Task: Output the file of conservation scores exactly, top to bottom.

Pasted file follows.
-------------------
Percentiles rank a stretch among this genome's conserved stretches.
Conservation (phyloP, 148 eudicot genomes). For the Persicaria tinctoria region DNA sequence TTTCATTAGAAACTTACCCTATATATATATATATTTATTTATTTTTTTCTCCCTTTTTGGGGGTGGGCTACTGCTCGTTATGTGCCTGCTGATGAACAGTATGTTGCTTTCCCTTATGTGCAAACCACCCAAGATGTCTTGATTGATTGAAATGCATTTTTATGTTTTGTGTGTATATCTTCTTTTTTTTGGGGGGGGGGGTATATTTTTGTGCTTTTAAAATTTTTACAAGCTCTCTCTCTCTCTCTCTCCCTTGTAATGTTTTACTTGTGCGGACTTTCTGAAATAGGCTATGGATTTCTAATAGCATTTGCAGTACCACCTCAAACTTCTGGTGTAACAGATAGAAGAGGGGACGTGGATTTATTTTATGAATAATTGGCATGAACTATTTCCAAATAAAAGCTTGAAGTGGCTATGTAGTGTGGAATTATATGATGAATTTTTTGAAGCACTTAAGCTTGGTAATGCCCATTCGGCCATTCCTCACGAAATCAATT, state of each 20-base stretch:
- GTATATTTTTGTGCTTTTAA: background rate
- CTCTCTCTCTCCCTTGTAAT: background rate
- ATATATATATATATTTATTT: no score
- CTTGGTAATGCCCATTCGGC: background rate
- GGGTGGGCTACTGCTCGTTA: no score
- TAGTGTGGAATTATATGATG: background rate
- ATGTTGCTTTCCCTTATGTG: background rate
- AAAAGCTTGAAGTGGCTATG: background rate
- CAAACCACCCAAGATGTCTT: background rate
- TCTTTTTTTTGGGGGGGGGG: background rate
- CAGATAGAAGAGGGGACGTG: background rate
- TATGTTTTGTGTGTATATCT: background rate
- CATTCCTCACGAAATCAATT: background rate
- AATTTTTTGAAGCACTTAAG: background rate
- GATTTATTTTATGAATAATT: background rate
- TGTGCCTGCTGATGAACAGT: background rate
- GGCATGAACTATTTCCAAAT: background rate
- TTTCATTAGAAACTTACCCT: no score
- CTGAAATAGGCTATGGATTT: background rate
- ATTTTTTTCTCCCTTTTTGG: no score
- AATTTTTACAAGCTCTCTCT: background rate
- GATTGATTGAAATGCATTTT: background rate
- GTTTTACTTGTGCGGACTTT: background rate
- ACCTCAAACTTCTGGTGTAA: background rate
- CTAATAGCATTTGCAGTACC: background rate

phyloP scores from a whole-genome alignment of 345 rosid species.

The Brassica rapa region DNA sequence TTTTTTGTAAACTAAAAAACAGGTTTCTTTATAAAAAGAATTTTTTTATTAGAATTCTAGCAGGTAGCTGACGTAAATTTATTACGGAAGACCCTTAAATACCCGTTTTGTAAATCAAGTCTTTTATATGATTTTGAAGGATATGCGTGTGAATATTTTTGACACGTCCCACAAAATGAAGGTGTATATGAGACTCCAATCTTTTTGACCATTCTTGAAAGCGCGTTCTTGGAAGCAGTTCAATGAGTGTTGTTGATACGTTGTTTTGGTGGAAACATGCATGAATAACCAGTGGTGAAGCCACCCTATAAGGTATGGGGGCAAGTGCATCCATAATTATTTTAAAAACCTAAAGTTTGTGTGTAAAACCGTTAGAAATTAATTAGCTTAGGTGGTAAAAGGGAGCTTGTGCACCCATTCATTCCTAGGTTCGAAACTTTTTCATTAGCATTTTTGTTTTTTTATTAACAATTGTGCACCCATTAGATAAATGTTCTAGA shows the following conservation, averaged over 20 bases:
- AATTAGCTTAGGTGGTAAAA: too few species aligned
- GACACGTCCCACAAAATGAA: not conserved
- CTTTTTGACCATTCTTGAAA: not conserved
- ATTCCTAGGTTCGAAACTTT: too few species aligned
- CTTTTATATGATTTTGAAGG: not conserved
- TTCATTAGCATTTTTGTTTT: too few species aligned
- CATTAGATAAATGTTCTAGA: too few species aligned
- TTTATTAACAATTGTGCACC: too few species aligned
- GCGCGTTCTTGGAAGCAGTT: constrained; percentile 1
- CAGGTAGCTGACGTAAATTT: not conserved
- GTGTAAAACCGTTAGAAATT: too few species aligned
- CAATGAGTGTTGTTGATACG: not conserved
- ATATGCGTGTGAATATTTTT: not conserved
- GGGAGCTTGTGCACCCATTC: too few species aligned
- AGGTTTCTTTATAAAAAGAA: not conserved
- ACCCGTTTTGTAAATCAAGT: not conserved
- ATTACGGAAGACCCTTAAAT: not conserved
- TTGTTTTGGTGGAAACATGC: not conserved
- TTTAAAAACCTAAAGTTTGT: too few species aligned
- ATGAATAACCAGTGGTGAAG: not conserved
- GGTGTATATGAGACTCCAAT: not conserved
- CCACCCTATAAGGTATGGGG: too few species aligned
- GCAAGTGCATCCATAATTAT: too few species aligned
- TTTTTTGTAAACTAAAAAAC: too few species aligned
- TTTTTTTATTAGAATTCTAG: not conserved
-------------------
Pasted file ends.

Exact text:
Percentiles rank a stretch among this genome's conserved stretches.
Conservation (phyloP, 148 eudicot genomes). For the Persicaria tinctoria region DNA sequence TTTCATTAGAAACTTACCCTATATATATATATATTTATTTATTTTTTTCTCCCTTTTTGGGGGTGGGCTACTGCTCGTTATGTGCCTGCTGATGAACAGTATGTTGCTTTCCCTTATGTGCAAACCACCCAAGATGTCTTGATTGATTGAAATGCATTTTTATGTTTTGTGTGTATATCTTCTTTTTTTTGGGGGGGGGGGTATATTTTTGTGCTTTTAAAATTTTTACAAGCTCTCTCTCTCTCTCTCTCCCTTGTAATGTTTTACTTGTGCGGACTTTCTGAAATAGGCTATGGATTTCTAATAGCATTTGCAGTACCACCTCAAACTTCTGGTGTAACAGATAGAAGAGGGGACGTGGATTTATTTTATGAATAATTGGCATGAACTATTTCCAAATAAAAGCTTGAAGTGGCTATGTAGTGTGGAATTATATGATGAATTTTTTGAAGCACTTAAGCTTGGTAATGCCCATTCGGCCATTCCTCACGAAATCAATT, state of each 20-base stretch:
- GTATATTTTTGTGCTTTTAA: background rate
- CTCTCTCTCTCCCTTGTAAT: background rate
- ATATATATATATATTTATTT: no score
- CTTGGTAATGCCCATTCGGC: background rate
- GGGTGGGCTACTGCTCGTTA: no score
- TAGTGTGGAATTATATGATG: background rate
- ATGTTGCTTTCCCTTATGTG: background rate
- AAAAGCTTGAAGTGGCTATG: background rate
- CAAACCACCCAAGATGTCTT: background rate
- TCTTTTTTTTGGGGGGGGGG: background rate
- CAGATAGAAGAGGGGACGTG: background rate
- TATGTTTTGTGTGTATATCT: background rate
- CATTCCTCACGAAATCAATT: background rate
- AATTTTTTGAAGCACTTAAG: background rate
- GATTTATTTTATGAATAATT: background rate
- TGTGCCTGCTGATGAACAGT: background rate
- GGCATGAACTATTTCCAAAT: background rate
- TTTCATTAGAAACTTACCCT: no score
- CTGAAATAGGCTATGGATTT: background rate
- ATTTTTTTCTCCCTTTTTGG: no score
- AATTTTTACAAGCTCTCTCT: background rate
- GATTGATTGAAATGCATTTT: background rate
- GTTTTACTTGTGCGGACTTT: background rate
- ACCTCAAACTTCTGGTGTAA: background rate
- CTAATAGCATTTGCAGTACC: background rate

phyloP scores from a whole-genome alignment of 345 rosid species.

The Brassica rapa region DNA sequence TTTTTTGTAAACTAAAAAACAGGTTTCTTTATAAAAAGAATTTTTTTATTAGAATTCTAGCAGGTAGCTGACGTAAATTTATTACGGAAGACCCTTAAATACCCGTTTTGTAAATCAAGTCTTTTATATGATTTTGAAGGATATGCGTGTGAATATTTTTGACACGTCCCACAAAATGAAGGTGTATATGAGACTCCAATCTTTTTGACCATTCTTGAAAGCGCGTTCTTGGAAGCAGTTCAATGAGTGTTGTTGATACGTTGTTTTGGTGGAAACATGCATGAATAACCAGTGGTGAAGCCACCCTATAAGGTATGGGGGCAAGTGCATCCATAATTATTTTAAAAACCTAAAGTTTGTGTGTAAAACCGTTAGAAATTAATTAGCTTAGGTGGTAAAAGGGAGCTTGTGCACCCATTCATTCCTAGGTTCGAAACTTTTTCATTAGCATTTTTGTTTTTTTATTAACAATTGTGCACCCATTAGATAAATGTTCTAGA shows the following conservation, averaged over 20 bases:
- AATTAGCTTAGGTGGTAAAA: too few species aligned
- GACACGTCCCACAAAATGAA: not conserved
- CTTTTTGACCATTCTTGAAA: not conserved
- ATTCCTAGGTTCGAAACTTT: too few species aligned
- CTTTTATATGATTTTGAAGG: not conserved
- TTCATTAGCATTTTTGTTTT: too few species aligned
- CATTAGATAAATGTTCTAGA: too few species aligned
- TTTATTAACAATTGTGCACC: too few species aligned
- GCGCGTTCTTGGAAGCAGTT: constrained; percentile 1
- CAGGTAGCTGACGTAAATTT: not conserved
- GTGTAAAACCGTTAGAAATT: too few species aligned
- CAATGAGTGTTGTTGATACG: not conserved
- ATATGCGTGTGAATATTTTT: not conserved
- GGGAGCTTGTGCACCCATTC: too few species aligned
- AGGTTTCTTTATAAAAAGAA: not conserved
- ACCCGTTTTGTAAATCAAGT: not conserved
- ATTACGGAAGACCCTTAAAT: not conserved
- TTGTTTTGGTGGAAACATGC: not conserved
- TTTAAAAACCTAAAGTTTGT: too few species aligned
- ATGAATAACCAGTGGTGAAG: not conserved
- GGTGTATATGAGACTCCAAT: not conserved
- CCACCCTATAAGGTATGGGG: too few species aligned
- GCAAGTGCATCCATAATTAT: too few species aligned
- TTTTTTGTAAACTAAAAAAC: too few species aligned
- TTTTTTTATTAGAATTCTAG: not conserved